Anglican Perspectives

Sheep to be a Shepherd

Photo by Steven Lasry on Unsplash

You cannot be what you cannot see. Since our creation, we have been tempted to look away from who we were meant to become, fully human and made in God’s image. In Genesis 3:1-5, Satan drove a wedge between the Creator and the Created by insinuating God didn’t have the best interests of his newly formed Image-Bearers at heart. Rather than look to the God with whom they walked in Paradise, they looked at the serpent and the fruit that he offered. The glass through which they perceived their Father grew clouded and dim. The results of this new blindness were shame, fear, deception, and division from God and one another, losing the image of who they were meant to become. 

This Sunday, Good Shepherd Sunday, reminds us that we are sheep. Like the elders and priests of Israel, however, Christians are not meant to be just sheep; they, too, are called to follow the Good Shepherd that they may grow into maturity to become shepherds themselves. In the commissioning of St. Peter after the Resurrection, Christ tells him to, “Feed my sheep.” Peter is no less a sheep himself, but after this commission he becomes both sheep and shepherd. This is why who we follow, the images we fix our eyes upon, is so important. We are called to look at the Shepherd and follow in his steps in order to lead.

But the truth is that we cannot follow who we cannot see, and often, the Good Shepherd is obscured from our sight. A.W. Tozer wrote in his book, The Knowledge of the Holy: “What comes into our minds when we think about God is the most important thing about us.” The images we have of Him as Master, Father, Shepherd, and Friend color the way we pray, how we read Scripture, and how we treat our family and our neighbors. However, we often view God as one who is distant, angry, passive, or retributive, in sum, anything other than the God found in the Scriptures, anything other than a Good Shepherd.

Christian musician, Misty Edwards, wrote a song called All Men are Broken which says, “All men are broken, and broken men break their children who grow up to be broken men…” This brokenness comes from the broken glass that obscures our perception of God, and we, in turn, break those who look to us to show them what God is like. There are a lot of badshepherds in our lives, and we are often wounded by them and become like them.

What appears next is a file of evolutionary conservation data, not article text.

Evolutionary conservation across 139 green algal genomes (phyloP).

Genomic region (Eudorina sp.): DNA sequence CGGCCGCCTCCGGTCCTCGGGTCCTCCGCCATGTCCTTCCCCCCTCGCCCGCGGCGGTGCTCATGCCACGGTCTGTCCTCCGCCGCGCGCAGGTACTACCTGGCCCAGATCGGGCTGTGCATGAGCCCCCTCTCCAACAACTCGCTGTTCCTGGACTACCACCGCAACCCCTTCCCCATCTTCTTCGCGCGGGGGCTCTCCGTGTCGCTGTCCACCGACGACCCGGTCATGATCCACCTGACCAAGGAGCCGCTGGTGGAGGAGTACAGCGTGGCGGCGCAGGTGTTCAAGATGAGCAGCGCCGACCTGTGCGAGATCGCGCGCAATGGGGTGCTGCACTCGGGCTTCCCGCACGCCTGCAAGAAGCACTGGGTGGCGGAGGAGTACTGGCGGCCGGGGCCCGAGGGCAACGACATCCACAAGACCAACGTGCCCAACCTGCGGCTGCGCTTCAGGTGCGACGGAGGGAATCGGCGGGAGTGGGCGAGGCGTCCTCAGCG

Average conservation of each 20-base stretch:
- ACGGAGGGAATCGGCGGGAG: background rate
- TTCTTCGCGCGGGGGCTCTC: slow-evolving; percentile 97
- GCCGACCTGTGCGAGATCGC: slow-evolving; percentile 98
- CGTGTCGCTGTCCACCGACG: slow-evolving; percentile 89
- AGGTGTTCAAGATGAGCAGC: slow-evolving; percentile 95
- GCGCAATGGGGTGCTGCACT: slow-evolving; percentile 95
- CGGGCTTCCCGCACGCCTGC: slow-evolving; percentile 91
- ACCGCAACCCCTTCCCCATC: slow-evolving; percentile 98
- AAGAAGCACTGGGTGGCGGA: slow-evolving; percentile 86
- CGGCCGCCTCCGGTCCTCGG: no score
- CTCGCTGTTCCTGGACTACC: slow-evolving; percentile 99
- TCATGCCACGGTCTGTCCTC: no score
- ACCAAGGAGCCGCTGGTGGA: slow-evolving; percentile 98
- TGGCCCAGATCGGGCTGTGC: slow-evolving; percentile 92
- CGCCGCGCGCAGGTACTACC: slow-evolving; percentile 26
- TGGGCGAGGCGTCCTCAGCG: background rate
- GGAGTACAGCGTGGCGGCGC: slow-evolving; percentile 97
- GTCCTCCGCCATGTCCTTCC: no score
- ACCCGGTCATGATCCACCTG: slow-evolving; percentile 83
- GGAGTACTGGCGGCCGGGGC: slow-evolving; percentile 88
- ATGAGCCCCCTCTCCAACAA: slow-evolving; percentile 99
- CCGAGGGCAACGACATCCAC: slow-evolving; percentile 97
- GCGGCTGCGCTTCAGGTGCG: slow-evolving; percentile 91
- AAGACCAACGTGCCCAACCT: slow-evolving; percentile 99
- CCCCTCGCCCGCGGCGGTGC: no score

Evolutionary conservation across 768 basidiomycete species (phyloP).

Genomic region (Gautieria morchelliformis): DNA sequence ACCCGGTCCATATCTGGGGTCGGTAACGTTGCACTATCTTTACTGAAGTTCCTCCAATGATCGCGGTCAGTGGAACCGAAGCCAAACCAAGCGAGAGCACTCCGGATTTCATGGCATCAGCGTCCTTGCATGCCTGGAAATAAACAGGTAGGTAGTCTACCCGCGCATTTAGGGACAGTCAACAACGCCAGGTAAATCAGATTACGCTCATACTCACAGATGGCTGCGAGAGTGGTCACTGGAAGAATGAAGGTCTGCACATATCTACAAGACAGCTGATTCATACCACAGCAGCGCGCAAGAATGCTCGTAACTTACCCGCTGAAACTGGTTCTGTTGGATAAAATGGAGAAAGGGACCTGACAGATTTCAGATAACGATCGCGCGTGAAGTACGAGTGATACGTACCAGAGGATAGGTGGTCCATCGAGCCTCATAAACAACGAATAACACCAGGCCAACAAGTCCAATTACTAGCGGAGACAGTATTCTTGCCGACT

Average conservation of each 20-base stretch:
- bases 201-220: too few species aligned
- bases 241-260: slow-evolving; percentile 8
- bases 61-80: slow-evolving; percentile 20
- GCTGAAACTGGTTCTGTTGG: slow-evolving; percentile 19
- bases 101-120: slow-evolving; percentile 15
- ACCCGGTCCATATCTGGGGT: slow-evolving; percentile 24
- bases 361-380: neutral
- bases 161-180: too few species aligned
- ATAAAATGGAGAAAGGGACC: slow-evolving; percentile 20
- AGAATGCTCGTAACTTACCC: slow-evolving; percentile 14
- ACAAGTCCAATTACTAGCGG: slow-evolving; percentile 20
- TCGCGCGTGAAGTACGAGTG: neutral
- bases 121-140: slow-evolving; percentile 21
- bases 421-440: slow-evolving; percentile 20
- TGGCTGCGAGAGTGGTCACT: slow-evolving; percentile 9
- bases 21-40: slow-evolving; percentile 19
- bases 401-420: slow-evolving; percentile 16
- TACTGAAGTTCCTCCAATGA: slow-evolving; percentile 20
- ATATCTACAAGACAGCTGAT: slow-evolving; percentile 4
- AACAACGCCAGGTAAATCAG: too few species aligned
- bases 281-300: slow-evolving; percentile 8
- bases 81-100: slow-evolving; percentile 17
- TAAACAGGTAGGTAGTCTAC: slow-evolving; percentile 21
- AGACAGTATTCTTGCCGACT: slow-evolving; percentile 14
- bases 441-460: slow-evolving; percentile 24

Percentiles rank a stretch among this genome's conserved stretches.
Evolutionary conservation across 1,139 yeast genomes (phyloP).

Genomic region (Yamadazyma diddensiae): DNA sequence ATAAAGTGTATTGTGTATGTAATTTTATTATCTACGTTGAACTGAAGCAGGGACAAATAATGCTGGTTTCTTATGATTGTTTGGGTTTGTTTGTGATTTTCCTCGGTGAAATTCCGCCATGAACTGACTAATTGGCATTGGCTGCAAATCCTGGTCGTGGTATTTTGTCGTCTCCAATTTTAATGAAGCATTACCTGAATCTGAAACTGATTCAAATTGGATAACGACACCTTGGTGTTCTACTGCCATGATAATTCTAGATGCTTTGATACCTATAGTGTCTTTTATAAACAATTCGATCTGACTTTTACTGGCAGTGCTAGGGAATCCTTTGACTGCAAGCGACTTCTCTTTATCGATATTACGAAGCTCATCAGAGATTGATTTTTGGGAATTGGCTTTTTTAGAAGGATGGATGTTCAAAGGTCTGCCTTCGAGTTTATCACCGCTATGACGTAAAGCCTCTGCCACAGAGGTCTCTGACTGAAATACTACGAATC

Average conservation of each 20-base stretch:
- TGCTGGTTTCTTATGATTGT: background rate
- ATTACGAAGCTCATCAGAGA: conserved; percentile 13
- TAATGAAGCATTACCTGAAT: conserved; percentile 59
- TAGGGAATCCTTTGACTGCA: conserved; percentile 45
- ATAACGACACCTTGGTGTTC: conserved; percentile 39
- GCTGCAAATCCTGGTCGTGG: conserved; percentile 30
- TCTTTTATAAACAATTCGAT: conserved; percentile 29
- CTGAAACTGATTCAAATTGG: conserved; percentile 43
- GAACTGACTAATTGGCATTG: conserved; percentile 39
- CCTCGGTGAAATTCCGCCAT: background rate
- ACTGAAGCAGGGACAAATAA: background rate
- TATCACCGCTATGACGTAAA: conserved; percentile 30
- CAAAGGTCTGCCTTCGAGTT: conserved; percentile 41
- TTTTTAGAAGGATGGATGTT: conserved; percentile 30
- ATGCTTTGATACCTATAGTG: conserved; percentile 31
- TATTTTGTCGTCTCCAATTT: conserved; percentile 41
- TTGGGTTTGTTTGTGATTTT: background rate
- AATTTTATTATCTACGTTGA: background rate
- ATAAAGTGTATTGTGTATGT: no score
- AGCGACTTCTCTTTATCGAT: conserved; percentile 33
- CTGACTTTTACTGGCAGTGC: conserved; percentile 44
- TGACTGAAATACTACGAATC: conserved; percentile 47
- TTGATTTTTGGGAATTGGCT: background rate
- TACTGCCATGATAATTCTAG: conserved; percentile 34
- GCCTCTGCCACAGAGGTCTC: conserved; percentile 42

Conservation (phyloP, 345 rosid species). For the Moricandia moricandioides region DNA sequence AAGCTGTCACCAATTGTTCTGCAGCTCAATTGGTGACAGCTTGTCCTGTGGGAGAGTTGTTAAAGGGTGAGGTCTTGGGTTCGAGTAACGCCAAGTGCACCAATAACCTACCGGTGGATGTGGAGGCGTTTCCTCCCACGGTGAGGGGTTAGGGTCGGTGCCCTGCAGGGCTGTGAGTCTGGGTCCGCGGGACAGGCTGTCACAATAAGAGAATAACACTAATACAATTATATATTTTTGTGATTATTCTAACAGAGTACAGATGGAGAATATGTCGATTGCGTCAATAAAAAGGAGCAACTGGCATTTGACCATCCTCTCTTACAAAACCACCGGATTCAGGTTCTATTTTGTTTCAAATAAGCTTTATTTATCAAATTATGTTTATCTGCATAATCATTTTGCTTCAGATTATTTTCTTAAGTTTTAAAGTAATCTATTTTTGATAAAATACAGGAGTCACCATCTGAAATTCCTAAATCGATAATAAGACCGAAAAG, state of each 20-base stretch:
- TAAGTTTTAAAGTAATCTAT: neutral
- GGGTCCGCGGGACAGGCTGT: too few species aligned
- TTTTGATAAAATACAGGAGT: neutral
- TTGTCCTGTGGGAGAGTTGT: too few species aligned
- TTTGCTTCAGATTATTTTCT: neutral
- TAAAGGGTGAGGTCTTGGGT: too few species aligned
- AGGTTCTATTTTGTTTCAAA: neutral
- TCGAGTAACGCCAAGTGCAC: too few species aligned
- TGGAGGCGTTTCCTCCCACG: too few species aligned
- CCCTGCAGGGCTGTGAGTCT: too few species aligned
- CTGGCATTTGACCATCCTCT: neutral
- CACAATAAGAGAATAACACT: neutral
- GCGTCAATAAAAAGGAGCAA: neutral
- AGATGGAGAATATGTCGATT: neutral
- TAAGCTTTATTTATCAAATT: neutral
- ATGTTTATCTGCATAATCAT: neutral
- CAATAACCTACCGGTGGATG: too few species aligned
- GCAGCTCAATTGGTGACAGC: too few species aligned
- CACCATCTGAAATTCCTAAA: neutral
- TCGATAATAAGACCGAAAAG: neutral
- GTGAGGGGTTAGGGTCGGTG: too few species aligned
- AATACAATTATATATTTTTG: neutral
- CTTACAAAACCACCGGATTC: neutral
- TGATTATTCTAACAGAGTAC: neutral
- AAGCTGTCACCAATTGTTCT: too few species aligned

As Christians, these wounds can drive us towards satisfying unmet needs in unhealthy ways. Addictions built on childhood anxieties can grow. We can be overly driven, seeking approval through work or people. We can be passive and refuse to take up our authority and our place as leaders in our families, as true shepherds meant to bring the next generation of sheep into leadership. We accept an orphan heart rather than a heart of sonship, and we can resist many of the comforts offered to us by Jesus Christ and God the Father.

So, how do we heal from these wounds and begin following Christ the Good Shepherd to become good shepherds ourselves? We begin to gaze intently at him, through the eyes of our soul and our bodies: in Scripture, through the Church’s worship, in the spiritual disciplines, and in healthy men and women of God. 

  1. On the day God has called Today, commit your life once again to Jesus Christ and ask that the Good Shepherd make you into a good sheep by his abundant grace through the Holy Spirit.
  2. In partnership with a healthy spiritual mentor and in community, begin to read and pray through the Scriptures. Meditate and talk about who God is as revealed in the Bible and who we are meant to be in light of who He is.
  3. Press into the process of forgiveness towards others. Some need to release God from perceived wrongs and undue resentment held towards him for our suffering and pain. 
  4. Receive prayer and counsel from trusted friends and/or spiritual mentors. Some may need to think about seeing a Christian therapist.
  5. Actively pray for God restore his image in you as a father or mother, husband or wife, son or daughter, or however else that image is being reflected in the relationships around you.

In Jeremiah 31:31-34, God promises a time when he will heal our inability to perceive him well, when we will all know him, even as we are known. The beginning of healing our image of God comes through believing that God is present and that he wants to be known. Then through prayer, fellowship, the Word of God, and the power of the Holy Spirit, we can grow into a deeper knowledge of who God is, especially as a Good Shepherd. We will then begin to reflect his glory as sheep walking towards a restored Paradise but, at the same time, learning how to stand upright ourselves as we learn to lead those behind us on that same path.

Francis Capitanio is the Communications Director for the American Anglican Council and served in the same role for the Anglican Diocese in New England (ADNE) for almost six years. Before working in the ADNE, Francis worked as a fisheries biologist for the National Oceanic and Atmospheric Administration, where he got a lot of time to read and write books while floating out at sea on fishing boats. His first novel, Mariner’s Hollow, was published in 2014 and won the Benjamin Franklin Award for Young Adult Fiction.

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